This month CNBC Journalist Eric Rosenbaum interviewed me for an article entitled “Can elite law firms survive the rise of artificial intelligence? The jury is still out“. Below is one of several sections in the article in which I am quoted.
“The leading indicator of change by far is data gathering and data acquisition. All the data is there and is increasingly enabling competition and pushback in a strong way. If you are charging me three times as much as someone else, can you tell me what is unique about this deposition? In-house corporate counsel has never had that power before but do now,” Dolin said.
Dolin — who now teaches courses in legal technology and informatics at universities including Stanford and Notre Dame — said billable hours are only one problem within the larger problem of how legal partnerships think. They don’t think like corporations, where a portion of revenue is paid out to shareholders in the form of dividends and the rest of the money put back into R&D and systems. Partners are both the corporate managers and shareholders.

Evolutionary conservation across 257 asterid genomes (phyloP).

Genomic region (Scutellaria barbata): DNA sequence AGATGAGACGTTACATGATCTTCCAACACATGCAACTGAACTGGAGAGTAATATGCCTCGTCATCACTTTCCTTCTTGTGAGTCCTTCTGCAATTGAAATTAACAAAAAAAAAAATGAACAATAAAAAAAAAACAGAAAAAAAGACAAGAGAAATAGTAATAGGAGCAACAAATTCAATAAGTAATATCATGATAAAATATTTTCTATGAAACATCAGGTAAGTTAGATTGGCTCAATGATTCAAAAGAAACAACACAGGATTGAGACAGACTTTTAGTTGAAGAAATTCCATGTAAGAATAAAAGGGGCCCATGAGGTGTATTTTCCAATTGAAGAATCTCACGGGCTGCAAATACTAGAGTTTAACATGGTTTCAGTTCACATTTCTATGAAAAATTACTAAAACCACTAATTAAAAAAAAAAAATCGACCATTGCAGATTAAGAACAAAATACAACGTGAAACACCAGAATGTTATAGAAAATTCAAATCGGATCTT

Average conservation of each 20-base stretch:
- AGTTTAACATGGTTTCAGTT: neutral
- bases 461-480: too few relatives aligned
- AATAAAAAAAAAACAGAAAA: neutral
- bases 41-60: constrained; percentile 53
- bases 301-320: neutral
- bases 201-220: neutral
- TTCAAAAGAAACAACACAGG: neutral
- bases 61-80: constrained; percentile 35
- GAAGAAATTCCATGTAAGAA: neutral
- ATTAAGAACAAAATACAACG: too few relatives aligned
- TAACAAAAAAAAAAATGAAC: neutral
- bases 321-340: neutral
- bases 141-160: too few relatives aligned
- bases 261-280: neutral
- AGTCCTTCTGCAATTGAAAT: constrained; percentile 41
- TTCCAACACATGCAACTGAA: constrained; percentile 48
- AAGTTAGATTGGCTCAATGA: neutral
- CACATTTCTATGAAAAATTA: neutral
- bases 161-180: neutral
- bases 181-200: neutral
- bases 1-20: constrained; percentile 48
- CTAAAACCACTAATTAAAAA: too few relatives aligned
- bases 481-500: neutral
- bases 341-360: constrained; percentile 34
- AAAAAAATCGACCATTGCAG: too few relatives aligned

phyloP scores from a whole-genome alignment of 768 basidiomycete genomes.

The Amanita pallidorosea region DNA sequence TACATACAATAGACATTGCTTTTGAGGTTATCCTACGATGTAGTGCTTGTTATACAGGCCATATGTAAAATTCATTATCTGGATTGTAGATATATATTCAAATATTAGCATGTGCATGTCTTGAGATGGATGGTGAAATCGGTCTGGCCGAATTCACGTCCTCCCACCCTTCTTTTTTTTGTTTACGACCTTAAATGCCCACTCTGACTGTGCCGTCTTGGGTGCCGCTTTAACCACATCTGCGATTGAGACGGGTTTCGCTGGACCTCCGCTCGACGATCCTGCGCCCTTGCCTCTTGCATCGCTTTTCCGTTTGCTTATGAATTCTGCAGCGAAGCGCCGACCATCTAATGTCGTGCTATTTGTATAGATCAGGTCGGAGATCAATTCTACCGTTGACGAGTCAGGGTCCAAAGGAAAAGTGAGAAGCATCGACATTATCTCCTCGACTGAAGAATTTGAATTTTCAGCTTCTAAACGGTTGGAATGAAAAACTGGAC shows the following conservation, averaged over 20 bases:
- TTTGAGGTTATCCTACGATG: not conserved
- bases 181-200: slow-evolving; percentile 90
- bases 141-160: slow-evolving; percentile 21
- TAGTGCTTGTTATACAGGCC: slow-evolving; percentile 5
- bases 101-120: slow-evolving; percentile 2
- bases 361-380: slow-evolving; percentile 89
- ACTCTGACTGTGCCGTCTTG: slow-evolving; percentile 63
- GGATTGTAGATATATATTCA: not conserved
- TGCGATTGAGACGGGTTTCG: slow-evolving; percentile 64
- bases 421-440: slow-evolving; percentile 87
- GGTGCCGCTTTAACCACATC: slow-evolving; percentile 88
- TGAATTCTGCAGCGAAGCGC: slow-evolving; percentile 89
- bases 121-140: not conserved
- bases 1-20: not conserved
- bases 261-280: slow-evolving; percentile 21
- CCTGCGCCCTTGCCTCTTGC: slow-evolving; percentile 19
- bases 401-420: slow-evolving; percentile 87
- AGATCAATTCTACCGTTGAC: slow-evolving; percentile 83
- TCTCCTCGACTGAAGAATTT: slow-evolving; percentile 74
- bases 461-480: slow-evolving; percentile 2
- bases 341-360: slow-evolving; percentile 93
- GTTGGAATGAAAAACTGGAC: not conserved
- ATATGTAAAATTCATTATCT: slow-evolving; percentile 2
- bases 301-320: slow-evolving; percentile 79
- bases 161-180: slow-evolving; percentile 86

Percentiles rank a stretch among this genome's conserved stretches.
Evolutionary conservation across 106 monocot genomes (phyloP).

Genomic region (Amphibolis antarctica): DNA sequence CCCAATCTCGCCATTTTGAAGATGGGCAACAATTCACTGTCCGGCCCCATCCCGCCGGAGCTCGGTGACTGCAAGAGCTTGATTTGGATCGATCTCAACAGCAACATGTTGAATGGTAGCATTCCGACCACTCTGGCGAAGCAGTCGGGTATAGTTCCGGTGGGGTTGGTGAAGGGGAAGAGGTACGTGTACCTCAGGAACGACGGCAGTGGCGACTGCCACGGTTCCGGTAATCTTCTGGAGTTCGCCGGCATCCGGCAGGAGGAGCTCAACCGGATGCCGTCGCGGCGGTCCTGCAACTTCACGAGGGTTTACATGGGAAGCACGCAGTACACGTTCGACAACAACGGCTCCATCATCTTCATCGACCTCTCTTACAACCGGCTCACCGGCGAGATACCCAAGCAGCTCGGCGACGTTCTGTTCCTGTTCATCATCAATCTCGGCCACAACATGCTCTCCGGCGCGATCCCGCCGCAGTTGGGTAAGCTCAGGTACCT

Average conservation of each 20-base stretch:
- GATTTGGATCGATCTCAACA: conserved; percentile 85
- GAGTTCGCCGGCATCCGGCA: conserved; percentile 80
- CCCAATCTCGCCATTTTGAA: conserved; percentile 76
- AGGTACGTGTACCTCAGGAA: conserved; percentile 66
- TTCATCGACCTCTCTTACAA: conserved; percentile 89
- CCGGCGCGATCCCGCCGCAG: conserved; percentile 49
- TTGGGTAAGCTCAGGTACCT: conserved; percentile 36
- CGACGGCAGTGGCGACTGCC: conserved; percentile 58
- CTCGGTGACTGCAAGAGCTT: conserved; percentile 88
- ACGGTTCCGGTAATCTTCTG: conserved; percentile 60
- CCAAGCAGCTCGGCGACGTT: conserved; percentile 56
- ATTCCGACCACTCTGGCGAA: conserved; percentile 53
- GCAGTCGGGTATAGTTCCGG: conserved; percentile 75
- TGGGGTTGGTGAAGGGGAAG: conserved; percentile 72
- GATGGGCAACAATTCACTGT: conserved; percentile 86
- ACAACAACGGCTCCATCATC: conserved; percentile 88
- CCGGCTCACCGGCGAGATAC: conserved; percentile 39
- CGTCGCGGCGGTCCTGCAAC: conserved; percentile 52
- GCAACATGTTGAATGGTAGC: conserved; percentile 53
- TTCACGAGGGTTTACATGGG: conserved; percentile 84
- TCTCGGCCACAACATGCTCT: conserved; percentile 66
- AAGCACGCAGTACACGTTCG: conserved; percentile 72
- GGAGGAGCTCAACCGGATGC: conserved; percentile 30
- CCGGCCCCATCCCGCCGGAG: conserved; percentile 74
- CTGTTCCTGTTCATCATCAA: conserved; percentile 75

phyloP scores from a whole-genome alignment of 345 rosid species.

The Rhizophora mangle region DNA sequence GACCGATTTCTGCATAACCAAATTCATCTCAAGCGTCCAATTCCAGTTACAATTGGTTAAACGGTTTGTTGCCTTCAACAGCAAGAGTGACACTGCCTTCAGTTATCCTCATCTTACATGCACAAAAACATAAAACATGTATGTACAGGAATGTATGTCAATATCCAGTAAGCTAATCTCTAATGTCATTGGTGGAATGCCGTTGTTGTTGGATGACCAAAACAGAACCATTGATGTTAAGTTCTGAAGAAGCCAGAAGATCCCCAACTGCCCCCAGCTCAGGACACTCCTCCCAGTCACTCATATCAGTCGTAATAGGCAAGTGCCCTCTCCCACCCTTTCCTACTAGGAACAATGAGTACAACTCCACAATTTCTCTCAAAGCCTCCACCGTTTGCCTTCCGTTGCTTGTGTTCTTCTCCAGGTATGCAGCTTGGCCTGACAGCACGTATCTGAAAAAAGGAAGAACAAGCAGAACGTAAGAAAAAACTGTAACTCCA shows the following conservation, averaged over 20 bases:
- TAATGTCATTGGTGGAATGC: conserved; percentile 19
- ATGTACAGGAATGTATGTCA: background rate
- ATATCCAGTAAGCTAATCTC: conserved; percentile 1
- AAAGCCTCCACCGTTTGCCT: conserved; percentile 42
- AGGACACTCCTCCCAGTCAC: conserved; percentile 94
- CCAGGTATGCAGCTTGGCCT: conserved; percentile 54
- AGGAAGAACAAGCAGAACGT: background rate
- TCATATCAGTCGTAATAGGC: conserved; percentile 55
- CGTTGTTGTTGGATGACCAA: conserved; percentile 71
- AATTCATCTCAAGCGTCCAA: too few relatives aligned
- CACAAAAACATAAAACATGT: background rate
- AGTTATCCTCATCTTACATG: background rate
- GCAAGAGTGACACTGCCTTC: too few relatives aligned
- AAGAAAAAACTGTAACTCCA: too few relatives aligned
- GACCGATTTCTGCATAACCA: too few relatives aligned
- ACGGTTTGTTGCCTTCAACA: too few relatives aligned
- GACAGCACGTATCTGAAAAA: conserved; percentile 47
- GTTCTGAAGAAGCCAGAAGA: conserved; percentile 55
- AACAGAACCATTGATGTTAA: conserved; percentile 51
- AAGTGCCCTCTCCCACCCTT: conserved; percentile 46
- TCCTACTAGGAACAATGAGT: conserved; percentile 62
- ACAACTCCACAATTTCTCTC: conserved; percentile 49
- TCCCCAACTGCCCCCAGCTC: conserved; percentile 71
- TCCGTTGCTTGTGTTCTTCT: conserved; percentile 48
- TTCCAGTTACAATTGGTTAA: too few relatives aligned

“For some reason, partners think it’s taking money out of their pocket to invest in new systems,” Dolin said. In addition to his academic work, Dolin is an angel investor focused on legal technology start-ups.
Dolin does not worry about associates losing their jobs. It’s not the model of a next generation of good attorneys that is breaking, he said. “But if you have a pyramid model, that’s in trouble.” He said firms are narrowing that model into a pipeline and continuing to make a profit that way, switching from pure billable hours as the dominant model to some fee structure that incentivizes efficiency and value.